Summary of The Bird and the Machine
This is a piece in the Science & Technology section called The Bird and the Machine. It is written by Loren Eiseley who establishes ethos immediately in the beginning of the piece when describing his background. He had studied science at the University of Nebraska, he taught at the University of Kansas, and finally he chaired the department of anthropology at the University of Pennsylvania. He is well respected for his contributions to science as well as he is for his perceptive essays and lyrical writing style.
The piece opens with Eiseley reading the newspaper at the table about all the new “machines” that are coming out in the world. He reads that it may not be long until the machines can actually make themselves. Eiseley then makes his point, “It’s life I believe in, not machines.” Within the first few pages of the essay, Eiseley keeps bringing up “the birds” and we don’t really know what they are yet, or how they’ve affected Eiseley. He then explains that when he was younger, he was in the desert with a group of men on an expedition to carry on research more effectively. There is one moment in the desert, when Eiseley is sitting high up on a ridge, for hours, viewing life with a wary and subdued attention, when he glanced beside his boot and a rattlesnake was coiled up beside him. He did not know how long the deadly snake had been there; perhaps it was already there when he got there. But since they didn’t bother each other, nothing happened.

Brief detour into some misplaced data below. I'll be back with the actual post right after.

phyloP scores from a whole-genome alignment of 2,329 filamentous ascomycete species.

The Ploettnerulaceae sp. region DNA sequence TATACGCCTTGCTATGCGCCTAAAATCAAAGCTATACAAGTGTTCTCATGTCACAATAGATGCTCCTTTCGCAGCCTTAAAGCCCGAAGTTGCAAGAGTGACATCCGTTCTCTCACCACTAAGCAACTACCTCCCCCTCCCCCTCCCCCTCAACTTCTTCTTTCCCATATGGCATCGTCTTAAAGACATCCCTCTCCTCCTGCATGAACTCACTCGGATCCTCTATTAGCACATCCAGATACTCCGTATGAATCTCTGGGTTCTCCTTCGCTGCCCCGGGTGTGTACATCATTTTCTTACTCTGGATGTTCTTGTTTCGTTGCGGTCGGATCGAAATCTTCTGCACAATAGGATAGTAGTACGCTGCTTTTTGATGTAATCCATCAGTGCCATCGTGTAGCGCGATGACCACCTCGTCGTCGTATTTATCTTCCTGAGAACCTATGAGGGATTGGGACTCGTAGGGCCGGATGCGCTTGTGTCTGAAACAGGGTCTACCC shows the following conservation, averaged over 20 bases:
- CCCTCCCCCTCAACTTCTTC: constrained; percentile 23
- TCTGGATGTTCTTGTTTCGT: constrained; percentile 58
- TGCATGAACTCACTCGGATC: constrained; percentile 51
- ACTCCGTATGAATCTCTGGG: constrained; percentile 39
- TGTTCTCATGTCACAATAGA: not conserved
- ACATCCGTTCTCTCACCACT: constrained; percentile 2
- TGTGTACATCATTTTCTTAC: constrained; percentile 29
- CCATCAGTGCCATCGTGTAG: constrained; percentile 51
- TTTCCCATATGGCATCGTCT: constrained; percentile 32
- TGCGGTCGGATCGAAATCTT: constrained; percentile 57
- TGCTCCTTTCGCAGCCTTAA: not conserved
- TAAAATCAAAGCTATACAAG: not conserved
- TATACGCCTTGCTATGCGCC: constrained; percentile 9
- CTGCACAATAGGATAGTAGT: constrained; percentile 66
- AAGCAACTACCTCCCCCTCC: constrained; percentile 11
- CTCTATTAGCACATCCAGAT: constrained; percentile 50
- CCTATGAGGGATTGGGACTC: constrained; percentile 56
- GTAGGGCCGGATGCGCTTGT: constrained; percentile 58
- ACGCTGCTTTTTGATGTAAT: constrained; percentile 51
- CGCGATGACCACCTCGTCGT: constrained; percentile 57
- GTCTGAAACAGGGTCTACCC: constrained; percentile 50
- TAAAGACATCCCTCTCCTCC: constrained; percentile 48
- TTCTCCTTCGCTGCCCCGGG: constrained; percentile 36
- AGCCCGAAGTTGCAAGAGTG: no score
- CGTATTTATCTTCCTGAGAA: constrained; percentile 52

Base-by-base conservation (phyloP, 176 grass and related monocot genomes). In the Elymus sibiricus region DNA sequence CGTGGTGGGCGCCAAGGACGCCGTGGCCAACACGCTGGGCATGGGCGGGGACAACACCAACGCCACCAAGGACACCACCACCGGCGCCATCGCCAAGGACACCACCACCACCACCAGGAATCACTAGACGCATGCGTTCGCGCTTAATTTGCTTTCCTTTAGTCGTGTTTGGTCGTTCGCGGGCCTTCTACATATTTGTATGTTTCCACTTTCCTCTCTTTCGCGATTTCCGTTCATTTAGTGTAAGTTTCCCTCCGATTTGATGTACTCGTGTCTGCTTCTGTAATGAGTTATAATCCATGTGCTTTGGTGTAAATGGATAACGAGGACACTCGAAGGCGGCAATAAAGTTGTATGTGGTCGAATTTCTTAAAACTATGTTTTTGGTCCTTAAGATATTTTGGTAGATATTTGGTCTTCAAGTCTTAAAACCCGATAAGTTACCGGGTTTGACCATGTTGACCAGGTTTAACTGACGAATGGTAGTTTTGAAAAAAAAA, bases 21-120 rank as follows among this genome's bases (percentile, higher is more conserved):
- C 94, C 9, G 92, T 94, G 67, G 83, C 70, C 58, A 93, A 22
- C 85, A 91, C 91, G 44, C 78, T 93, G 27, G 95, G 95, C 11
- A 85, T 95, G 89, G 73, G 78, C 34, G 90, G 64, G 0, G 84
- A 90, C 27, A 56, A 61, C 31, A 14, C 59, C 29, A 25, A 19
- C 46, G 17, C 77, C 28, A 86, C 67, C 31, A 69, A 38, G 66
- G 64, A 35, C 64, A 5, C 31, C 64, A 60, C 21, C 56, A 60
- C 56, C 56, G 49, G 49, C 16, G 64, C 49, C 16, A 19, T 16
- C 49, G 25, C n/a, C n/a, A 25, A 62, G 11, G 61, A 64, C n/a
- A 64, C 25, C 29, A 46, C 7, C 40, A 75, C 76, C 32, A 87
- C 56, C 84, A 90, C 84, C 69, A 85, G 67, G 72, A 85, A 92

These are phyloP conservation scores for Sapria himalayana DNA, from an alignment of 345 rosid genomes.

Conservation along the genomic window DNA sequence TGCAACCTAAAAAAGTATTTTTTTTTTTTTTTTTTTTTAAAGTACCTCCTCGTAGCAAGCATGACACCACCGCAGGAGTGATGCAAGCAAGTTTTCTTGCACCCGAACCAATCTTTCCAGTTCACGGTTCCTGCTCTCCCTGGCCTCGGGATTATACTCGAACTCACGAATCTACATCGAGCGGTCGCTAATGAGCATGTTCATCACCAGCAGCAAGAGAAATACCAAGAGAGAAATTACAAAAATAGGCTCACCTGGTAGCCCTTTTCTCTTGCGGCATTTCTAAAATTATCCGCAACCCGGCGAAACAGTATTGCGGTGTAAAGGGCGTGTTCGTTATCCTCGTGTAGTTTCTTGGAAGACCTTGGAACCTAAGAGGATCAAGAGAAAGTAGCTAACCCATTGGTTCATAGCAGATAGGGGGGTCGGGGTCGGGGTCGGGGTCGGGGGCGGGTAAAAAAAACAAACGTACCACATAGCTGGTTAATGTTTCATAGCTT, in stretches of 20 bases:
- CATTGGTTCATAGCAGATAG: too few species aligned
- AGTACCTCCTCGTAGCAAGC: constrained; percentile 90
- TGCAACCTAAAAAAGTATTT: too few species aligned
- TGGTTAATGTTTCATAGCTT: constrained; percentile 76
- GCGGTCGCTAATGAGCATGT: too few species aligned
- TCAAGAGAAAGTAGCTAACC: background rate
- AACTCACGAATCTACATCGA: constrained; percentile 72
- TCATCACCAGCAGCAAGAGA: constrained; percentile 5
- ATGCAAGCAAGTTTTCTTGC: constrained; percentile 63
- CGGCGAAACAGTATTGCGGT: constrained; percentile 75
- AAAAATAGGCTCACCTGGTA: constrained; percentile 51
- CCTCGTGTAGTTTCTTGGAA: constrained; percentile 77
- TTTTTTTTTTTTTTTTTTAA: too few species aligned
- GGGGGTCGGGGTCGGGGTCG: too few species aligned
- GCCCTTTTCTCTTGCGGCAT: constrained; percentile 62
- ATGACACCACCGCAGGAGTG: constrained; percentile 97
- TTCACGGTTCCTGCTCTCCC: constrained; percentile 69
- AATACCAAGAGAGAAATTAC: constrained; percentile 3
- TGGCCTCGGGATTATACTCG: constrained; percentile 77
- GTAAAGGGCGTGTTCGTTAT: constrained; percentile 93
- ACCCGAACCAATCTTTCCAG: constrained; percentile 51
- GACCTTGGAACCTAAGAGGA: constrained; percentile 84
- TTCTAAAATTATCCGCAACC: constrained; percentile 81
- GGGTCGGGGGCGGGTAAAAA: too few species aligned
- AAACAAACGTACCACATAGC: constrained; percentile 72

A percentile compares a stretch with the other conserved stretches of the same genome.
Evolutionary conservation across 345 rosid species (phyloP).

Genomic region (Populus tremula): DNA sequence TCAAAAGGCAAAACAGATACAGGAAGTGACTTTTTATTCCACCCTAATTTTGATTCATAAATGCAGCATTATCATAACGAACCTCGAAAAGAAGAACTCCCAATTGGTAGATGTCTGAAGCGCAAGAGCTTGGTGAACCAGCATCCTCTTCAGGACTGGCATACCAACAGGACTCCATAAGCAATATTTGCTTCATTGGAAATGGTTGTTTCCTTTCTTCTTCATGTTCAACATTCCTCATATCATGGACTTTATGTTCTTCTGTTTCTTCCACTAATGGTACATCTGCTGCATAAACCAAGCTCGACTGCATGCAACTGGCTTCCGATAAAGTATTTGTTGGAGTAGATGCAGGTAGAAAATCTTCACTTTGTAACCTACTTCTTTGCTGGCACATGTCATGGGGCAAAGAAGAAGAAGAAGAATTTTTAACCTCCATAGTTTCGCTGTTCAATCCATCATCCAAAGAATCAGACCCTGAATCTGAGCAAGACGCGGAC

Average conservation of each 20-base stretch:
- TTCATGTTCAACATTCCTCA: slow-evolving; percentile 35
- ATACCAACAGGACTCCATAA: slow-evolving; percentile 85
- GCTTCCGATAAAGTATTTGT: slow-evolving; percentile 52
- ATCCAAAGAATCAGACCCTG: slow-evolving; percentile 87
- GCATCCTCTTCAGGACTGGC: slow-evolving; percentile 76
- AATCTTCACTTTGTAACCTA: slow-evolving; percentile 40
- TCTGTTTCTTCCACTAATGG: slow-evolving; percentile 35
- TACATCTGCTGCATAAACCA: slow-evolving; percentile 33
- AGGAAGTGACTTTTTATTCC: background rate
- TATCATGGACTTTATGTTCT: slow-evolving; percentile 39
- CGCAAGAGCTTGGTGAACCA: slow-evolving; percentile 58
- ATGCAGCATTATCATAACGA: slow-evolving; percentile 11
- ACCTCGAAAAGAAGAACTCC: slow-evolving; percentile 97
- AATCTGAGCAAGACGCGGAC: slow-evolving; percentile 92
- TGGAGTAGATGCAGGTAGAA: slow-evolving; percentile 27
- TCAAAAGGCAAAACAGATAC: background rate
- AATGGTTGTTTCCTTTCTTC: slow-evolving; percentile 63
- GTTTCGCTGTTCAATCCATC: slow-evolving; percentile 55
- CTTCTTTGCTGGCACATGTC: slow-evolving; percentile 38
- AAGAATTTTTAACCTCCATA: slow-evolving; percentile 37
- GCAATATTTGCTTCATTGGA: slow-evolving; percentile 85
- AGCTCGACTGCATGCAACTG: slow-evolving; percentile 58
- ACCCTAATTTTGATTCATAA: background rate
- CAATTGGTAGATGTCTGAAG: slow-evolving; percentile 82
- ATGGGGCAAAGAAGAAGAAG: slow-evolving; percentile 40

Eiseley was given a mission next, to find anything alive- birds, reptiles, etc. and to bring them back home. His job was to capture the birds. One of the most interesting paragraphs, I thought, was when Eiseley described the birds taking over NYC. “Sometimes of late years, I find myself thinking about the most beautiful sight in the world might be the birds taking over New York after the last man has run to the hills. I know just how it will sound because I’ve lived up high and I know the sort of watch birds keep on us.” He has an experience with a hawk that he catches that forces him to think about how machines are different from the living. He decides to let the hawk go, and to let it find its mate in the open sky. Eiseley says, “The machine does not bleed, ache, hang for hours in the empty sky in a torment of hope to learn the fate of another machine, nor does it cry out with joy nor dance in the air with a fierce passion of a bird.”
This piece was written in my 11th grade AP English class from an assignment out of our Rhetoric Textbook.